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Russia-Japan Deal On Disputed Islands Remains Unlikely – Analysis

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When Moscow made clear on Monday that the entire Kuril Island chain would remain Russian territory, Japan quickly saw the upcoming Moscow summit meeting between Russian President Vladimir Putin and Japanese Prime Minister Shinzo Abe as perhaps more of the same that Tokyo has been suffering from since the end of the Second World War.

Moscow’s sovereignty over the part of the island chain known as the Southern Kurils in Russian and the Northern Territories in Japanese is a major obstacle in the face of a potential treaty to formally end the war between the two countries. However, amid all of the activity between North and South Korea, other unsolved and frozen wars are up for negotiation. Japan’s position is that Russia must return the seized territory before any resolution can be agreed upon. Abe expressed hope that this year will mark a breakthrough in solving the dispute and spoke about an imminent change in the islands’ status, which only angered the Kremlin.

The four disputed islands, one of which lies less than a dozen miles from Japan’s Hokkaido, are Habomai, Etorofu, Kunashiri and Shikotan, which lie in the Sea of Okhotsk in the northwest Pacific Ocean. Three are inhabited, while Habomai is a group of isles with a border patrol. Notably, Abe and Putin have met 22 times to discuss the sovereignty status of the disputed islands, with Japan repeatedly rejecting Russia’s offer — valid since the 1960s — to settle the dispute with the return of the two smallest territories, Habomai and Shikotan. Tokyo considers all four islands to be part of its sovereign territory.

At the end of the Second World War, the Kuril Islands were handed over to the Soviet Union, even though Japan laid claim to the four southernmost islands. In 1956, the two countries signed a common declaration on ending the state of war and restoring diplomatic and all other relations without a peace treaty. It said that the Soviet government was ready to hand Shikotan and Habomai over to Japan, saying that Tokyo would gain control of the islands after a peace treaty was signed.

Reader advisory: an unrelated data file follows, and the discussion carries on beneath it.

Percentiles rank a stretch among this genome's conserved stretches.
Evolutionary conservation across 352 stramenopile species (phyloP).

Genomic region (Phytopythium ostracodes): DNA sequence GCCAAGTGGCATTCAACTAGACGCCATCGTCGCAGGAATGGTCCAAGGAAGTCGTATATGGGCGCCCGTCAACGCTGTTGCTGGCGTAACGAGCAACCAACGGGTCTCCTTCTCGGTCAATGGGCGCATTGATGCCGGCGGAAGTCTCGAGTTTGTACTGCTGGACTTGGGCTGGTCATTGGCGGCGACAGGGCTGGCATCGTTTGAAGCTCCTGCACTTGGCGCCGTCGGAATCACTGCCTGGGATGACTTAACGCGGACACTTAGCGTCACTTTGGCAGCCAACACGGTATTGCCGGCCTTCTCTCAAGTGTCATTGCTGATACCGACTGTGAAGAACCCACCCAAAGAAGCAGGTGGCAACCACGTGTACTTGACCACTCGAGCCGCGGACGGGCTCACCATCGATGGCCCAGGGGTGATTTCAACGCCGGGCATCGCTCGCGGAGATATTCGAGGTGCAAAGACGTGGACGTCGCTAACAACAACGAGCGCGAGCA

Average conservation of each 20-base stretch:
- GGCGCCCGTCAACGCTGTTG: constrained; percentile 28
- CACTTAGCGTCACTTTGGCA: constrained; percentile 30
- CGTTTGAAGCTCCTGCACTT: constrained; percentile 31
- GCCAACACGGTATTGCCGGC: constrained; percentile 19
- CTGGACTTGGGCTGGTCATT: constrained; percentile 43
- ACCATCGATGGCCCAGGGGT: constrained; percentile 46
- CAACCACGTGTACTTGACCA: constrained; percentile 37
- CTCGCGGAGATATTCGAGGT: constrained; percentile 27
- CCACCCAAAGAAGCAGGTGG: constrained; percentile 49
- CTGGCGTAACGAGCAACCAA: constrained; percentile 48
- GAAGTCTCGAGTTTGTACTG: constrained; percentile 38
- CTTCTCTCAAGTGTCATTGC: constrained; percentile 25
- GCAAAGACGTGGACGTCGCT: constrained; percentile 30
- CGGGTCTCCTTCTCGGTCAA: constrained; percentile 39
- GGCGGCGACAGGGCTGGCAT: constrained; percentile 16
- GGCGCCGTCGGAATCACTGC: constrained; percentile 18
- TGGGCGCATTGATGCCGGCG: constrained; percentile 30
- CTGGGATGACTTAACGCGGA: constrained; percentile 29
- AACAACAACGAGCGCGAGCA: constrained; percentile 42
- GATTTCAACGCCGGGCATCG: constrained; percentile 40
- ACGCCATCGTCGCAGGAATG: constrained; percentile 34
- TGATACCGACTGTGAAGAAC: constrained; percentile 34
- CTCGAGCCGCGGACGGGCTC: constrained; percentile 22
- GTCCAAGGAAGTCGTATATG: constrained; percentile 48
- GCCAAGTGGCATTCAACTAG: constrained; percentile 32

However, during the Cold War, Japan and the US signed a Treaty of Mutual Cooperation and Security in 1960 and, consequently, the Soviet Union withdrew its obligation to hand over the islands. A Soviet government memorandum from Jan. 27, 1960, said that the islands would only be handed over to Japan if all foreign troops were pulled out of the country. Since that time, a frozen conflict has been ongoing that impacts all security actors in Northeast Asia, including China, South and North Korea, and the US.

From Japan’s point of view, it plans to receive special rights in relation to Etorofu and Kunashiri in order to expand economic activities there once a peace treaty is signed. Tokyo wants any treaty to guarantee the handover of Habomai and Shikotan, and then negotiate a deal to carry out economic activities on the two remaining islands together with Russia, and also to provide Japanese nationals with free access to the islands. Such a formula remains in the background.